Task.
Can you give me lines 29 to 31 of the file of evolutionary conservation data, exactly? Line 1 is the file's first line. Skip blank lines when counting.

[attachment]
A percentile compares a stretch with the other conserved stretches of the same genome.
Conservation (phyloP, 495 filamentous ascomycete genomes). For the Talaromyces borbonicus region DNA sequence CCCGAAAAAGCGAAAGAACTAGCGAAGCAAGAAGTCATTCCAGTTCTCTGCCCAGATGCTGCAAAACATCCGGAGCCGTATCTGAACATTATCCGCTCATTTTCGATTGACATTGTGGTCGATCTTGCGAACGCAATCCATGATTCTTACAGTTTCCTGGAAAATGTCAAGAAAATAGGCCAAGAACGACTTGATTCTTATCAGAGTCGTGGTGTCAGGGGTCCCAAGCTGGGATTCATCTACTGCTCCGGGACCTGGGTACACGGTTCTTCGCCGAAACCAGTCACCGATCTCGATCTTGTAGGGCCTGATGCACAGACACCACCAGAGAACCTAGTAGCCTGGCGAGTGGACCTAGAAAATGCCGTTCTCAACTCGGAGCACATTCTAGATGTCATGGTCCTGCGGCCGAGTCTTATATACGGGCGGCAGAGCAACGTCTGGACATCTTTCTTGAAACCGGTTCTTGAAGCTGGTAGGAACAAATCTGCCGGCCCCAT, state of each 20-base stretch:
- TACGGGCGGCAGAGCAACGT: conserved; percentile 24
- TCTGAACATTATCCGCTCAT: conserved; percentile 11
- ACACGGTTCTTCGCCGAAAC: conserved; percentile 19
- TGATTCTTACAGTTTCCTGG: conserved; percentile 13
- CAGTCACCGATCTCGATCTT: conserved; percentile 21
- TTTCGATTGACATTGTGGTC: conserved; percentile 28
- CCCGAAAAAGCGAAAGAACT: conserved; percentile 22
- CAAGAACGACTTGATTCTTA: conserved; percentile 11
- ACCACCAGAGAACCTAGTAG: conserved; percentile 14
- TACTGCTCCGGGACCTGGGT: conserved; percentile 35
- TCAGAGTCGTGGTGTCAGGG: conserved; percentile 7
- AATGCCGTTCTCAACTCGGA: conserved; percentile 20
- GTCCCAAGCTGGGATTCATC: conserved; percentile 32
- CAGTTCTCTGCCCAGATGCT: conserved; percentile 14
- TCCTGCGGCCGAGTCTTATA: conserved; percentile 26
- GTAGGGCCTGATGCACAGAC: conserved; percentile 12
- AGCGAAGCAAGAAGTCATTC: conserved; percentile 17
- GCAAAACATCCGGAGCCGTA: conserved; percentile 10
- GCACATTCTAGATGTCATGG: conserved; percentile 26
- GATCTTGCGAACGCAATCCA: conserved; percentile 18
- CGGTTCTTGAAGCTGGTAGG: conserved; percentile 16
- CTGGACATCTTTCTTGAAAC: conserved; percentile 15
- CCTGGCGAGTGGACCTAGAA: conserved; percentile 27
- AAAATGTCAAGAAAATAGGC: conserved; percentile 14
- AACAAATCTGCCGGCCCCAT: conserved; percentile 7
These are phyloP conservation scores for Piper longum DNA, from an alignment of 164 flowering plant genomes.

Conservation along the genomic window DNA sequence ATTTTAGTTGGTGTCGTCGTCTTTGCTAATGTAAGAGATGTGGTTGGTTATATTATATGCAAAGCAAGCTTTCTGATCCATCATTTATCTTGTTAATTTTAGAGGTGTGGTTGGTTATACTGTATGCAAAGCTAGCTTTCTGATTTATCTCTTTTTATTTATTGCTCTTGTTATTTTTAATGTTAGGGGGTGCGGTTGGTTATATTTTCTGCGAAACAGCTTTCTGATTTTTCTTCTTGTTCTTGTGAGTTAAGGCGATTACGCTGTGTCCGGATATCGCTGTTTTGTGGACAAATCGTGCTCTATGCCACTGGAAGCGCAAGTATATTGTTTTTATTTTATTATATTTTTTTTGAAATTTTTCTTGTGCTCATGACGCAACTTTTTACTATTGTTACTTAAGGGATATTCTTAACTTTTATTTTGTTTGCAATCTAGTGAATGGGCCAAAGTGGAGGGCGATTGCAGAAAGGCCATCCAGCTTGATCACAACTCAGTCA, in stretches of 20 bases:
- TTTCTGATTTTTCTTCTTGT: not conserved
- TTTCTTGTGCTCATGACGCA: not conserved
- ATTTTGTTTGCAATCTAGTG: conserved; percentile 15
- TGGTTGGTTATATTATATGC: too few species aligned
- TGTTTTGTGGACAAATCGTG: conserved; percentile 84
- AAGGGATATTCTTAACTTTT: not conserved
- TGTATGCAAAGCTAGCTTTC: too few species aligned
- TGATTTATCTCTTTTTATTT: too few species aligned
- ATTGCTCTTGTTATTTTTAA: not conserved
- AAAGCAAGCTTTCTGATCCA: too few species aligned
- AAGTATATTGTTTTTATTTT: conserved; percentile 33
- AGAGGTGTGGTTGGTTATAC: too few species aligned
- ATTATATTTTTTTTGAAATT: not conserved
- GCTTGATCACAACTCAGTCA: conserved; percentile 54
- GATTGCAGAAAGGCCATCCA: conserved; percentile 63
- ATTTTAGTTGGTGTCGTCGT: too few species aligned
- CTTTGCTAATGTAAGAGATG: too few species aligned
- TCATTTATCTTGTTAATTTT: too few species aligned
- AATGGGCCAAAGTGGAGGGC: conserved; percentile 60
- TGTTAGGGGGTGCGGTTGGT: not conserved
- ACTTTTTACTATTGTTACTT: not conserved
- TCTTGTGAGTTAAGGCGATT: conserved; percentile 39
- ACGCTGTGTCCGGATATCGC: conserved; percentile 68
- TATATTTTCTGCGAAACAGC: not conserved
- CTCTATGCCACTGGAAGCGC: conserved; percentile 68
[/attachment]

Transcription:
Conservation along the genomic window DNA sequence ATTTTAGTTGGTGTCGTCGTCTTTGCTAATGTAAGAGATGTGGTTGGTTATATTATATGCAAAGCAAGCTTTCTGATCCATCATTTATCTTGTTAATTTTAGAGGTGTGGTTGGTTATACTGTATGCAAAGCTAGCTTTCTGATTTATCTCTTTTTATTTATTGCTCTTGTTATTTTTAATGTTAGGGGGTGCGGTTGGTTATATTTTCTGCGAAACAGCTTTCTGATTTTTCTTCTTGTTCTTGTGAGTTAAGGCGATTACGCTGTGTCCGGATATCGCTGTTTTGTGGACAAATCGTGCTCTATGCCACTGGAAGCGCAAGTATATTGTTTTTATTTTATTATATTTTTTTTGAAATTTTTCTTGTGCTCATGACGCAACTTTTTACTATTGTTACTTAAGGGATATTCTTAACTTTTATTTTGTTTGCAATCTAGTGAATGGGCCAAAGTGGAGGGCGATTGCAGAAAGGCCATCCAGCTTGATCACAACTCAGTCA, in stretches of 20 bases:
- TTTCTGATTTTTCTTCTTGT: not conserved
- TTTCTTGTGCTCATGACGCA: not conserved